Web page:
Social media is present in every aspect of our life. When you go to interview for a job, recruiters typically ask for a link to your LinkedIn account. As you hop on Facebook or Instagram, you immediately are able to see photos of your friend’s vacation trip or a family member’s updated status for the day. In seconds we interact with people next door and across the world. With all these ways to stay connected, it seems ironic that this new era has been named one of the loneliest generations in terms of social interaction.
When we login to our social media platforms, we have the choice of what we post, tweet, write, or react. Naturally, we want to be liked online and to show others what we perceive to be the best version of ourselves so we use self-presentation. Constantly being mindful of how you present yourself online can be exhausting. In addition, the discrepancy between this “ideal” presented self and the actual self can decrease self-esteem and overall mental and emotional health.
Think about it: A group of strangers surrounding you in the street. Meeting someone for the first time. Your boss requesting you to give a speech for work tomorrow in front of your peers.
If any of these situations sound extremely uncomfortable, you may experience social anxiety, a condition where social interactions can cause severe anxiety.
Social anxiety looks different for everyone, but has a few common symptoms:
Avoiding situations where you have little control or may be the center of attention
Feelings of nausea, lightheadedness, palpitations, or confusion
Frequently fear being negatively judged by other people
Overthinking or overanalyzing social interactions
Actively avoiding public events, initiating conversations, performing errands involving social interactions
Extreme fear of interacting with strangers
Social anxiety can occur online, even if you are completely alone when scrolling through the internet. Even if there aren’t people physically there to self-present, the reality is that an online audience can elicit the same amount of anxiety that would occur if you are on a podium in front of a vast audience. Social media may also worsen social anxiety by providing an outlet to interact with others without meeting in person. For example, having an online outlet may negatively impact interactions in person if they are strictly limiting themselves to interaction online where they feel more comfortable having more control over the situation.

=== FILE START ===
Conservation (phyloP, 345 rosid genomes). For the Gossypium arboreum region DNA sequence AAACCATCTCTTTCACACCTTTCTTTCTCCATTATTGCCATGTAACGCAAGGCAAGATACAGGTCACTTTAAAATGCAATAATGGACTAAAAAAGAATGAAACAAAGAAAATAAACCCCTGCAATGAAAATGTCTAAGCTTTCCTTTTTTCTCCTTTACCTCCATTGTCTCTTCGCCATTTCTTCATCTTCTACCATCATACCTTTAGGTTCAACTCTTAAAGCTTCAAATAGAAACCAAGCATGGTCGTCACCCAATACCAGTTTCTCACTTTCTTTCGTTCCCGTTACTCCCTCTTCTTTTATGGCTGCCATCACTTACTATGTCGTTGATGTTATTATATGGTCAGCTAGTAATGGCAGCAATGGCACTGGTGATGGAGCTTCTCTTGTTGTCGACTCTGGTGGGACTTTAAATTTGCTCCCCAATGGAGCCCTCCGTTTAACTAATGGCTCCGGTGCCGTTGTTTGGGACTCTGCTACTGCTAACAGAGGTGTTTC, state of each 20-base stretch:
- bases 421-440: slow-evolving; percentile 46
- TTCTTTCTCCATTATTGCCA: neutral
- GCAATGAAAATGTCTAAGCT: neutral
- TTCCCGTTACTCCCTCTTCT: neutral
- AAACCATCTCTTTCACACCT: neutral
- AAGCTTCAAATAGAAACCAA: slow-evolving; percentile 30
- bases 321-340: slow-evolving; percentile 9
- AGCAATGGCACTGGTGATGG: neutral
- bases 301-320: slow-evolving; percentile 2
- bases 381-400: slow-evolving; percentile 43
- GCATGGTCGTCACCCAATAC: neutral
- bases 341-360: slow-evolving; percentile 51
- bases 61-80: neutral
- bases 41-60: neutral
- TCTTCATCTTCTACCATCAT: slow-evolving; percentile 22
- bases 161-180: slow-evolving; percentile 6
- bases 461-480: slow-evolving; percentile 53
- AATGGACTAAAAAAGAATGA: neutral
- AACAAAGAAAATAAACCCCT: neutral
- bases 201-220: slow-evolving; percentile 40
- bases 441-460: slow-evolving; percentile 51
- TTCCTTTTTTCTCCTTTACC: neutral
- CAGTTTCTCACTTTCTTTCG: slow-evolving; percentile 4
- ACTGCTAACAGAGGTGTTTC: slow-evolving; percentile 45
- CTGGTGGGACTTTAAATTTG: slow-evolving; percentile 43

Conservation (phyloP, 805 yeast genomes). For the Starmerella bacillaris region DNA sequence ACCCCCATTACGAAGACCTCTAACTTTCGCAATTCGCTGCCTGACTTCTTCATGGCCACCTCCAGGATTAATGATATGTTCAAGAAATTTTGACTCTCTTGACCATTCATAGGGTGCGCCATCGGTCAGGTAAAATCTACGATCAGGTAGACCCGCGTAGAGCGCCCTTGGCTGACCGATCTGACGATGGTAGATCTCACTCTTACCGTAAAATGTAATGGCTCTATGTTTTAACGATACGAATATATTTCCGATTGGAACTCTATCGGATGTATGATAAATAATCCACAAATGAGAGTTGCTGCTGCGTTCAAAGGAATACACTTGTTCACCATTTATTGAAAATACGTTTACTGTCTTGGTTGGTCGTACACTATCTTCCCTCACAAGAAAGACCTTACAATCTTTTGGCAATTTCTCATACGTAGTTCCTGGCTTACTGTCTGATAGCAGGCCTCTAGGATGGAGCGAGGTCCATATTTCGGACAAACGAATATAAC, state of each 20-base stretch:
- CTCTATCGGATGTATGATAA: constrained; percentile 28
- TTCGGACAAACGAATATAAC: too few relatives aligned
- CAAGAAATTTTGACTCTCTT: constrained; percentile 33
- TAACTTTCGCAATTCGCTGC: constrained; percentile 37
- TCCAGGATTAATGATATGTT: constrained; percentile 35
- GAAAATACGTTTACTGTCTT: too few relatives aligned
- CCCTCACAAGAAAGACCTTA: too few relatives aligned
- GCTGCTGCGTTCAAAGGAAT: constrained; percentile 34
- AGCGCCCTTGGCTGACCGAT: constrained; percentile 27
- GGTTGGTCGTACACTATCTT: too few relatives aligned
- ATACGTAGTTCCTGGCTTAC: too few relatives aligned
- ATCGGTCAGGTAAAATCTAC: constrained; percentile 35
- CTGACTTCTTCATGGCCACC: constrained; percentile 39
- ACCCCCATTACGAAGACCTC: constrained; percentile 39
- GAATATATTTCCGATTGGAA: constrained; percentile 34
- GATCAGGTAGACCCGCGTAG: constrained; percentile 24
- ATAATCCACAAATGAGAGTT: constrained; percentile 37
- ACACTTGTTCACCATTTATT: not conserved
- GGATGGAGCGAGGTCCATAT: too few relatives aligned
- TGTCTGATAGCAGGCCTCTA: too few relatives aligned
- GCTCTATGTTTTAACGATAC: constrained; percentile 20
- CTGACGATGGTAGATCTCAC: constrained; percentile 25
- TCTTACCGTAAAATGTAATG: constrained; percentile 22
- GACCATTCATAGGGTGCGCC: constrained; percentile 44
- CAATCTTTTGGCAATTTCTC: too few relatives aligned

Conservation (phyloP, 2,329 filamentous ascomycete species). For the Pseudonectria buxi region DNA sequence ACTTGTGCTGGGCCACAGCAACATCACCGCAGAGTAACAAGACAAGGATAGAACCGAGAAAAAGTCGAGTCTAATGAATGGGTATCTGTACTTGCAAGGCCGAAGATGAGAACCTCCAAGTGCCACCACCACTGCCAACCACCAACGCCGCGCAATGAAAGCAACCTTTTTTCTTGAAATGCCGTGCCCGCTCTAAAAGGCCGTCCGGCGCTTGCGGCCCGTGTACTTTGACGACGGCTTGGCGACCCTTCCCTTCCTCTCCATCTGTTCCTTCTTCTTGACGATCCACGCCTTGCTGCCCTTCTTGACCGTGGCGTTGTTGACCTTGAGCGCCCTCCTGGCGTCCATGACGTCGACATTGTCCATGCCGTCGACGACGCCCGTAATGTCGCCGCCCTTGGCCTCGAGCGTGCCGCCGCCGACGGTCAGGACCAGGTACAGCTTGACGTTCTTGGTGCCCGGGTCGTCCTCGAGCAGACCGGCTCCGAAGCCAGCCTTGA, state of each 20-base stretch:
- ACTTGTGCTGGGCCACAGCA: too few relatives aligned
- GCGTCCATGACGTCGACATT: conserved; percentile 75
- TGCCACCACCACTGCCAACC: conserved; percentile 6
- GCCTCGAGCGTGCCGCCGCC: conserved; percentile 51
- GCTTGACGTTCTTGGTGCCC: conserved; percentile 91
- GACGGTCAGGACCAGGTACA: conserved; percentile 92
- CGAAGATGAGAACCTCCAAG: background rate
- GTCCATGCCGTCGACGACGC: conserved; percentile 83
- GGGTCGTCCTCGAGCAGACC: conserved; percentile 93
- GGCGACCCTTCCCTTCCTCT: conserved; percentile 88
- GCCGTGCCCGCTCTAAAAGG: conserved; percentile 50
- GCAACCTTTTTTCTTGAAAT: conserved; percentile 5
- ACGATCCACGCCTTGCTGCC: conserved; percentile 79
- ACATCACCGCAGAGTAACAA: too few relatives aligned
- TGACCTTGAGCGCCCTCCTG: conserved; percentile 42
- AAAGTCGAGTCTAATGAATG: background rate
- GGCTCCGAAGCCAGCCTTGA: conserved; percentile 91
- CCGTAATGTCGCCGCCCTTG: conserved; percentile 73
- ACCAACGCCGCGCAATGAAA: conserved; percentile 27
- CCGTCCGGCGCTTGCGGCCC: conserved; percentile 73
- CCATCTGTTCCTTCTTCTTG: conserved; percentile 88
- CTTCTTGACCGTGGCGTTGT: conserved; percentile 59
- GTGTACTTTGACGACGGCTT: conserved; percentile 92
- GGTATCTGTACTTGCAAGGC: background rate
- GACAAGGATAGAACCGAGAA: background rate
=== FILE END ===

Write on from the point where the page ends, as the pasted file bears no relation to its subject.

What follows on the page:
There are certainly a few clear benefits and drawbacks that social media presents for people who actively struggle with social anxiety. Let’s take a look below at some of the positive and negative impacts of social media on social anxiety:
Can hold conversations in controlled environment
Easier access to information about people
Conversations are not time-sensitive-time to react to information and think through response
Can be selective in who you know or interact with
Can decrease motivation for in person interactions
Cannot be used for every daily communication example: in person class or work
Frequent lack of body language indicators
Social media can be a wonderful outlet for connecting with others during a global pandemic, across long distances and time zones, and can be key in maintaining strong relationships, both professional and personal. However, it is important to remember that an online presence can never replace the quality of face-to-face human interaction. If you struggle with making those face-to-face connections, you might consider reaching out to a certified clinician. At Life's Journey, we have a diverse group of therapists, who are passionate about helping those who allow us to walk with them on their unique path.
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Trinko, K. (2018, May 3). Gen Z is the loneliest generation, and it's not just because of social media. USA Today. Retrieved February 20, 2023, from https://www.usatoday.com/story/opinion/2018/05/03/gen-z-loneliest-generation-social-media-personal-interactions-column/574701002/